After a number of phone calls and a bit of hand-waving it emerged that there was a special rule for foreigners, and that I could get by with a letter from the local council saying that I lived at my registered address, and a copy of my passport. Glad that I d asked so early, I hiked thoughtfully back from the shop to Amsterdam. My problem, you see, was that I didn’t have a registered address. If you live in Holland, you are expected to register your home address with the local council. However, you are not allowed to register hotels or no fixed abode, so if you’re flitting about doing contract work then often it is not possible. You are technically allowed to register at a friends house, but in doing so you have to be careful that you don’t infringe on their rights. A large proportion of the Dutch population live in what we in England would call Council Houses (though the system is different and the properties are, on the whole, well-kept and desirable places to live, rather than the rather run-down unfashionable areas that are increasingly common in the UK). The style of house that you can live in, and the price that you pay for it, are determined by, among other things, your salary, your age, and the size of your household. Registering at a friend’s place would increase the size of their household, and might therefore change their eligibility for that property at that price.

I really needed to register somewhere if I was to get this motorcycle. I asked a few home-owning friends, but surprisingly in such a red-taped country most people frown on anything that might be construed as bending the rules, and I found people to be generally reluctant. Luckily I did eventually find a volunteer to write the official letter granting me permission to live in their home, and sent off my application. A phone call to the council revealed that they would be sending me a registration letter in a week or so, but if I wanted one more urgently then I had to go into the office in Amsterdam personally. However, since the office was only open on weekday mornings, I thought I’d wait and, incredibly, with one week still to go, the official letter turned up on my friend’s doormat. Hurrah!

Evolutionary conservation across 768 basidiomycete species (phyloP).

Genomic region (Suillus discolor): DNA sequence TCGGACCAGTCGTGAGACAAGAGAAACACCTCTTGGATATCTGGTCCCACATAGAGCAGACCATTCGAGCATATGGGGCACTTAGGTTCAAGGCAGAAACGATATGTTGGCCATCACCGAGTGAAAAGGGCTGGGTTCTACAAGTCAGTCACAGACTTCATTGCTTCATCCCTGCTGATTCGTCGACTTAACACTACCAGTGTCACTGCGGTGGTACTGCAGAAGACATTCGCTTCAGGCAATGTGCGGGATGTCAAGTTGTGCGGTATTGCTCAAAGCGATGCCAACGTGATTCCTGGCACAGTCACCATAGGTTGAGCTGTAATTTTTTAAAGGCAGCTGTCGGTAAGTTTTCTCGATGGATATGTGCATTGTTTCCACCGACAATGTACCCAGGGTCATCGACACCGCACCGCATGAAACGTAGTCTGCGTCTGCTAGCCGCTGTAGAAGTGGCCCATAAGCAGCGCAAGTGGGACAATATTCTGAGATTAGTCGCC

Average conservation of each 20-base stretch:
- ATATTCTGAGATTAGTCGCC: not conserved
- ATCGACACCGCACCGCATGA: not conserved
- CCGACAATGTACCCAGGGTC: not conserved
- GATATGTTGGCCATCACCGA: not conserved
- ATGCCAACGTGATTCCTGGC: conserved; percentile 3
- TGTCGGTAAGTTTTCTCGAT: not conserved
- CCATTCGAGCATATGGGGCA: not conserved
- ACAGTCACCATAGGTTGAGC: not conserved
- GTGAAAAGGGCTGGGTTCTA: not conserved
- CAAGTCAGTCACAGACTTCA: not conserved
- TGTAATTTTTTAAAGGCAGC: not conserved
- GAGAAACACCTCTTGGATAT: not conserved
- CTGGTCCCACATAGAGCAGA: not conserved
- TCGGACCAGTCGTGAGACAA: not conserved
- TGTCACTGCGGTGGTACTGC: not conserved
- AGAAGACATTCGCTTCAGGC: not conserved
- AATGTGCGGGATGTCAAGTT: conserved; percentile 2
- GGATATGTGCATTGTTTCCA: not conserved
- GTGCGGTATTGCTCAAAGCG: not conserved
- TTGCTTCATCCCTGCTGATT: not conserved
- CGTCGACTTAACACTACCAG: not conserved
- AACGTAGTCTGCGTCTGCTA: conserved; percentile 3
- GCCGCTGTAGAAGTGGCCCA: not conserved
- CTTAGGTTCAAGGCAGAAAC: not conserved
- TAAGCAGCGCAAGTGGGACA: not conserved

Unbelievably, I seemed to have all the paperwork to hand. It was Thursday, and I needed to pick the bike up on the following Thursday evening if I was to meet my ferry to England. Since all I needed now was the money already sitting in my current account, I could justifiably have rested on my laurels, but drawing on past experience, I decided to not only deliver the papers but to pay the shop in advance that very afternoon.

The pain of payment

This was a decision born of experience. For a country that is in so many ways more enlightened and advanced than England, personal finance is still way back in the dark ages. For instance, cash paid into a bank can take three working days to clear (that’s right: cash), and an electronic fund transfer to somewhere like the US can take as long as three weeks. Add to this the fact that credit cards are virtually unknown, cheques don’t seem to exist, and large denomination notes are regarded with suspicion if they are accepted at all, and you soon find that making a major purchase is a considerable problem.

Two local electronic payment systems do exist. ‘Pin’ is analogous to a debit card, and ‘Chip’ is a smart-card electronic cash system. Both are widely accepted in Holland, but the Chip is only for small purchases, and you cant Pin more than 5000 guilders, regardless of the size of your bank balance.

I checked with the bike shop. No, it was against the rules to Pin several times for the same purchase. I could pay by credit card (wow!) or by bank transfer, but it would take three whole weeks for the funds to clear. The only payment method that was feasible in my timescale was cash.

Did they have to wait for cash to clear? They didn’t (one up on my bank, then). Did they accept large-denomination notes? They did. Even thousand-guilder notes? Yes. I checked around with Dutch friends, who all said that I could merely present my Pin card at my bank (Any branch? Yes. Really? Yes) and withdraw as much cash as I liked without any further messing about.

Where’s the cash?